Then we have a publication from Jan. 2019 advocating homocysteine levels as a marker of diabetic retinopathy: “Homocysteine: A Potential Biomarker for Diabetic Retinopathy”
So let’s connect the dots where Dr. Mason says the tri/HDL ratios correlate to the Kraft abnormal insulin patterns, and if this is so this strongly suggests the need for a dilated eye exam for an individual. Eye clinics can compare the data already available in patient records to see how strong the correlation is to level of diabetic retinopathy, that is the tri/HDL patterns. Point is the data is already there and does not need to be collected.
Also now we have the elevated homocysteine due to rapid diet induced weight loss, and perhaps damage to the retina from the elevated homocysteine.
Pressing need then to get individual methylation snps and make use of P5P, folate, betaine, and B12 to get the homocysteine under control – besides ancestral diet.
I also have the caffeine rs762551 AC snp and no problema at all with tri levels last two years, after 3 years keto. Tri/HDL ratio was .66 last year and .75 this year so paying lots more attention to the homocysteine problem. It dropped two points over last 2 years, but still at 9.6 and I have a ways to go to get it down to 6, like Dr. Bredesen recommends.
Dave I just put together some of this, in my mind, as I was writing and thanks for the attitude of open enquiry , that you encourage so well. Nothing like a team effort to get at the root of a problem.
I applaud your determination – effectively 3 OGTT per day – wow!
May I ask – do you have any idea what your INSULIN was doing during those stellar BG excursions??
I can see two possibilities:
1) Your insulin was much elevated and this was the best control your metabolism could achieve…
2) You had delayed first-phase pancreatic insulin response – it took time for your insulin to ‘crank up’ to tackle the BG challenge…
There is an important reason why I ask, but first I am curious about your opinion…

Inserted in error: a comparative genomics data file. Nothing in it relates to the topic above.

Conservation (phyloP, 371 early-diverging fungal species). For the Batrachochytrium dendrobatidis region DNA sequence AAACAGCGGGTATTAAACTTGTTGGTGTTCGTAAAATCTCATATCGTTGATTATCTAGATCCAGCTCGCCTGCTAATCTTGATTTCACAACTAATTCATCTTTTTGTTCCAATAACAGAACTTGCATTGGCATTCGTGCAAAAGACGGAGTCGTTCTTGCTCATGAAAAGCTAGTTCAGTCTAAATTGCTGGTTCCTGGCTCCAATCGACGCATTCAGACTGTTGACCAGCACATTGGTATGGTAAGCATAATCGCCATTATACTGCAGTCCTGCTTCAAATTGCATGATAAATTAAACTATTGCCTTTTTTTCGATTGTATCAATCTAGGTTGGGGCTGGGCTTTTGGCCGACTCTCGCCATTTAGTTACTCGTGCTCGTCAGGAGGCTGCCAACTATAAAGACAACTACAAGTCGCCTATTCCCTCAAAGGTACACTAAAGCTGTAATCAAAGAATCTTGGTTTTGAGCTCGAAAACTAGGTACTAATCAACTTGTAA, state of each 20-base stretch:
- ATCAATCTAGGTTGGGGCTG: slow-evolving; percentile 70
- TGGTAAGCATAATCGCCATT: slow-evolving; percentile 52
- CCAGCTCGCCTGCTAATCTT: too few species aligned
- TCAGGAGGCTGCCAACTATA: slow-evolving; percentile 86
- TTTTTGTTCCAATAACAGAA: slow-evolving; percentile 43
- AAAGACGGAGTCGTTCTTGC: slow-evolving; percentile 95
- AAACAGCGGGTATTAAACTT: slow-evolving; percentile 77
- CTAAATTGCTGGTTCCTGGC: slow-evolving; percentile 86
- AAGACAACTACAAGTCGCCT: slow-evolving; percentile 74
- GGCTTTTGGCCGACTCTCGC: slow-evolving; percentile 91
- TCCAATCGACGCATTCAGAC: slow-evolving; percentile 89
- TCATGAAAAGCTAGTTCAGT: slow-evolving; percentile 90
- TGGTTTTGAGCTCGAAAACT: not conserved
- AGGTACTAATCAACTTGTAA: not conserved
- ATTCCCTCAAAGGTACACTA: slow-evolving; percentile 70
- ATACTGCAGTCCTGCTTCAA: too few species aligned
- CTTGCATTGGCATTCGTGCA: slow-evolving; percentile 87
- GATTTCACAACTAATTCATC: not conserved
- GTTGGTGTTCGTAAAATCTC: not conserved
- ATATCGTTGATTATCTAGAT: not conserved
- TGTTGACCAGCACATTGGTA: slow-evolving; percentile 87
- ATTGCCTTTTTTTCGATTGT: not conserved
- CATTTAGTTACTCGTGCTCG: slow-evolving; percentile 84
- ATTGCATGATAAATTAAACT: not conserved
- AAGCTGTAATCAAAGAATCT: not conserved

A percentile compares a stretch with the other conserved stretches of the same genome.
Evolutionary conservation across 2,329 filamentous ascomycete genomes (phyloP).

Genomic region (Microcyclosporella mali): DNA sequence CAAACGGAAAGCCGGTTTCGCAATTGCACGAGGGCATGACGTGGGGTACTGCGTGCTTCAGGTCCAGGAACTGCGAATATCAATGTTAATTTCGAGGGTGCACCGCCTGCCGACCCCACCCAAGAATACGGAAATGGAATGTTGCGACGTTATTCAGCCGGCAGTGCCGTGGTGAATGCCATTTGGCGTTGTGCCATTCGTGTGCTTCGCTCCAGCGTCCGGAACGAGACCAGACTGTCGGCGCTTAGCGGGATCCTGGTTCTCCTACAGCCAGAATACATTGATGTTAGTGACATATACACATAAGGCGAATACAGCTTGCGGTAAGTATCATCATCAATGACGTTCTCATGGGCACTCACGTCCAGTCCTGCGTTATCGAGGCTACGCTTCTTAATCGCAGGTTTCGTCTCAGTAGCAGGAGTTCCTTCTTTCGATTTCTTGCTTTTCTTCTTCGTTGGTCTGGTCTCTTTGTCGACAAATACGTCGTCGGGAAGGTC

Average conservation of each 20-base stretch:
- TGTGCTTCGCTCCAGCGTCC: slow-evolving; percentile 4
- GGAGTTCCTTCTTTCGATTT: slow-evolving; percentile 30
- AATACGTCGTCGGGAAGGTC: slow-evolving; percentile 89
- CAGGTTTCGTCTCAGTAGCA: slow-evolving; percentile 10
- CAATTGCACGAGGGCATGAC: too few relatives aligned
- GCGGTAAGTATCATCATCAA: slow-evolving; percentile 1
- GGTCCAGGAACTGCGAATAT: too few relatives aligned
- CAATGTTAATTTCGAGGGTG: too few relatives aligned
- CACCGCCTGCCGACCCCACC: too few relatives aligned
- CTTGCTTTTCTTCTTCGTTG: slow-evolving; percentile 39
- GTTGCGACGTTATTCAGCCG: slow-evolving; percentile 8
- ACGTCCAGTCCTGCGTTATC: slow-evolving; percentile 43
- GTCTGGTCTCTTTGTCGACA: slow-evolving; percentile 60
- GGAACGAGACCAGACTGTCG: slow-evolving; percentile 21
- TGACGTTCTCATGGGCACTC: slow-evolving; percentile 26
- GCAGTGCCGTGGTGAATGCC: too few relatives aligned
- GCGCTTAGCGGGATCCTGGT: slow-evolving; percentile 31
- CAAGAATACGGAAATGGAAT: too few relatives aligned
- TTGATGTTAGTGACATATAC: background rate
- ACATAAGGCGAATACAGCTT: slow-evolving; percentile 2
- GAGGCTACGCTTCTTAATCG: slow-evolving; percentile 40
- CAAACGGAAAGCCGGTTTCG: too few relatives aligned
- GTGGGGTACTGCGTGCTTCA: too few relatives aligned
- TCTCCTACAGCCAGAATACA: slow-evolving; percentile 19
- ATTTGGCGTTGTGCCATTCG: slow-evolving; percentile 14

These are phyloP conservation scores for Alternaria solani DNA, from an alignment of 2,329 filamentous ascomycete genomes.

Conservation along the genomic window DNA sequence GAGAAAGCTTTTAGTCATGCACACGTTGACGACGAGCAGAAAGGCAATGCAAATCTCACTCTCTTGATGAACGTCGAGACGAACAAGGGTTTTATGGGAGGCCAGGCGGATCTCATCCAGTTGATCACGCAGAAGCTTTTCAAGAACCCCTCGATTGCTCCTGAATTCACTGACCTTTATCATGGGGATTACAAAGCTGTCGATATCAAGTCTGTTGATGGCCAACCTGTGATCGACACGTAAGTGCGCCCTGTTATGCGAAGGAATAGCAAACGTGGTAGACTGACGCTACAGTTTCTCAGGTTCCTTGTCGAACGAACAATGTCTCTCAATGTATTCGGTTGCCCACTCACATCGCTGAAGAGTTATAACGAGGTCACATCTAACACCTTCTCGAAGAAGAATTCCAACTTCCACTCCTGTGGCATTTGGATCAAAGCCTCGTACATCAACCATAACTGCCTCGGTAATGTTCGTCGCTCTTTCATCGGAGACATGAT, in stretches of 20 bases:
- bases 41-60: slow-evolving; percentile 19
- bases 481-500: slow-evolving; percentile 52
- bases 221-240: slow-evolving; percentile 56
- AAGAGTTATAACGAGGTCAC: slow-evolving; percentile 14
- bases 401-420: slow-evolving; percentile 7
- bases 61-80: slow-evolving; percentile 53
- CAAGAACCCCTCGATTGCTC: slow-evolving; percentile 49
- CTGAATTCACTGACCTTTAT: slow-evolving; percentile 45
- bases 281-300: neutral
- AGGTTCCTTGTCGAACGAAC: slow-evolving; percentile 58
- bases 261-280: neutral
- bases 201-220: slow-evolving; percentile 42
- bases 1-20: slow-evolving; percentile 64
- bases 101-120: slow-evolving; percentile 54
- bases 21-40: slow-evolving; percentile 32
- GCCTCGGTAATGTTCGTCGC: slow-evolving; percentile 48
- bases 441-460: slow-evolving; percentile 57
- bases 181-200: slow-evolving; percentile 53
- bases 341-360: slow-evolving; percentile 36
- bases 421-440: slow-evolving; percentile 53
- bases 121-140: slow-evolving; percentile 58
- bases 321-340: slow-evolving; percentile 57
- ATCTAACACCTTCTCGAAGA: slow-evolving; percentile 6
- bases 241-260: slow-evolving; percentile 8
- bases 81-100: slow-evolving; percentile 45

Looks just like my OGTT with delayed insulin response followed by hypoglycemia. DX was delayed reactive hypoglycemia. That was 2+ years ago. Seeing it again now that I’m trialing a Freestyle Libre. Today I’ve been reading that bg excursions are correlated to CIMT values. I had been thinking that a couple of hours a day of high blood glucose followed by rapid lowering was probably not particularly harmful. Definitely rethinking that now.
Grest ifile here…. However, I’m assuming you’re not using a responsive WordPress theme.. My mobile browser renders this site as an old fashion desktop website. This makes it difficult to read. Too much left/right scrolling.
I believe I am a hyper responder. Please let me know if you are still looking for people for your study.
You might want to check out the Lean Mass Hyper-responder facebook group – there is sign up for a potential project, although not many details are out yet.
Considering some of the pretty quick improvements in glucose control that plant-based doctors have gotten in their studies, I think that replacing fat for carbs would’ve worked a lot better. If you’re up to it, it would be interesting if you tried eating low fat (<10%) and do the same experiment.
This is related to substrate priority and the Randle cycle: https://en.wikipedia.org/wiki/Randle_cycle.
He did do a white bread and lean meat experiment! (Carb swap)
I just watched your “Added Sugar Experiment 2 Findings – with Dr. Paul Mason” from earlier this year and this “Weight Confounder” thing didn’t seem like it should have been a surprise.